The central thesis in Freire’s work is the proposition, which was often stated with emphatic empiricism, to the effect that critical consciousness is the motor of cultural emancipation... Only dialogue, which requires critical thinking, is also capable of generating critical thinking. Without dialogue there is no communication, and without communication there can be no true education (Freire and Norton1990: 73–74)
While many businesses have genuinely invested in the sustainability cause, others have misused it as a new fad for turning a quick profit, and some have assumed the position that since everyone is doing it, why not? The idea of taking action without adequate analysis and reflection, as Paulo Freire has described in his Pedagogy of the Oppressed (1981), “action for action’s sake” indicates and reinforces the need for quality education for sustainable development to be a prerequisite for transformation to occur. As Paulo Freire warns that the greatest danger that education faces is becoming a tool to sustain oppression, as the tendency is to harden any idea into a system, through a dominating bureaucracy that annihilates creativity. I believe that sustainability faces similar dangers in respect to becoming a tool of power for organizations that have the potential to affect professional and educational objectives.
Pedagogically, it is important to question why critical pedagogy is important for sustainable development. Sustainability has been tainted by multiple definitions, corrupted by self-interest, pressured from a culture of individualism, and self-centered by the anthropocentrism that abounds in American culture. Consequently, since the susceptibility to transformation is very small, and without drastic innovation and the understanding of the need for transformative learning strategies, curricular intervention is unlikely to happen in any real measure. There is a need to reflect, unlearn, and relearn in order to develop passion, consciousness of freedom of thought, and the ability to develop constructive action – characteristics of critical pedagogy that unfortunately are seldom explored in the current traditional education system. Almost 50 years ago, Paulo Freire, in his Pedagogy of the Oppressed, warned that humans were destroying systems of life in an unsustainable fashion. He said, “the oppressor consciousness tends to transform everything surrounding it into an object of its domination. The earth, property, production, the creations of people, people themselves, time—everything is reduced to the status of objects at its disposal” (Freire 1981).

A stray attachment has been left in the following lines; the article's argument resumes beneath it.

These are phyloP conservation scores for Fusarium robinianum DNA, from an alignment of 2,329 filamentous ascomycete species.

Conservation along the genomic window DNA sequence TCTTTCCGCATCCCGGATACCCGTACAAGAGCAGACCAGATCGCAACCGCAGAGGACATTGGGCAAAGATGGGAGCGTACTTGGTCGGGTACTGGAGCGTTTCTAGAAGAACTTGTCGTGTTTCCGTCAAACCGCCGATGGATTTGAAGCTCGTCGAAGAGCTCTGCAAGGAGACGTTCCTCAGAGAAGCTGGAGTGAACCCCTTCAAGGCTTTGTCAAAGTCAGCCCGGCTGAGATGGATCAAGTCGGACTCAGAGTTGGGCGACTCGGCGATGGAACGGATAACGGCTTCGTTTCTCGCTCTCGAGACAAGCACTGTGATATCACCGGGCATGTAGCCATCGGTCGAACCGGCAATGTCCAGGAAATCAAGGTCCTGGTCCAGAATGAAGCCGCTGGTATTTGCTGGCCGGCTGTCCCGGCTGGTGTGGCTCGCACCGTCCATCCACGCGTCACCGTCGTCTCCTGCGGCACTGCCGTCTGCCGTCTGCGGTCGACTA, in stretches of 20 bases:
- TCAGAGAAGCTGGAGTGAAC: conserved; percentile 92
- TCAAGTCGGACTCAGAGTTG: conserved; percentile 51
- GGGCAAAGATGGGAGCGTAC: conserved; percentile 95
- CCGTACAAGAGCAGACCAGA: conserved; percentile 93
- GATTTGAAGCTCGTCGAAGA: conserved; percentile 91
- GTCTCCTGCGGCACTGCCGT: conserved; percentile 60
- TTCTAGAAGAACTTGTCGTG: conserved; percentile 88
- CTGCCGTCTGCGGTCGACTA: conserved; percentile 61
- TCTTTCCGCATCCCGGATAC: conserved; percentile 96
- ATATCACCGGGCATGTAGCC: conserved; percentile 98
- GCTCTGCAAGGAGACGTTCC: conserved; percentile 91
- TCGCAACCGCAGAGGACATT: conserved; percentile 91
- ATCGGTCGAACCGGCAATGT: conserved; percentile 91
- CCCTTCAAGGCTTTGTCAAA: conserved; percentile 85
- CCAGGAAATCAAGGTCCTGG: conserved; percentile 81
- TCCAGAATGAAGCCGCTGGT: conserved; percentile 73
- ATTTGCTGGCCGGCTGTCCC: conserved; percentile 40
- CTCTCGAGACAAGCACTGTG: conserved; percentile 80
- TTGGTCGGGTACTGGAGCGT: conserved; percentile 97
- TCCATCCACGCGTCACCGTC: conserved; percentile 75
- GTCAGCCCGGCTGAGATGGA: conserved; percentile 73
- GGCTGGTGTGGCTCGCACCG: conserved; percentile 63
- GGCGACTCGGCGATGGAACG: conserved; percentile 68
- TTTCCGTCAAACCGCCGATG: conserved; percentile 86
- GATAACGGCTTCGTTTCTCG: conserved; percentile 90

Paulo Freire had a different consciousness of the world, with his pedagogy involving community participation in the learning process includes weekly meetings, in which students and community members participate in an attempt to “read the world” and solve issues that afflict society. This would allow instructors to learn students’ understanding of their own schooling, their community as a whole, healthy activities, and other significant facts necessary to develop sustainable activities. Students are guided to identify unsustainable practices and find solutions within their means. Students are empowered and become committed to their ideas for change. In this context, sustainability is an opportunity to provide quality education to evaluate principles and values and to introduce a culture of responsibility for the environment. The theme of sustainability can be utilized to rebuild the current educational system, which is based on an exemptionalist view of the world (Gadotti 2010). The purpose of eco-pedagogy explores human relationships with the environment from the emotional and conscious level. As Paulo Freire said, “Without a proliferation of sustainable education, Earth will be perceived as nothing more than the space for our sustenance and for technological domination, the object of our research, essays, and sometimes of our contemplation” (Freire 1981).
Transformative Learning for Sustainability
Because humans have a malleable brain we are continuously changing as we are exposed to new experiences independent of age. Notwithstanding people in general can learn and gain ecological literacy toward sustainable development anytime depending on the education program. The question is what factors are important in promoting this mindset change?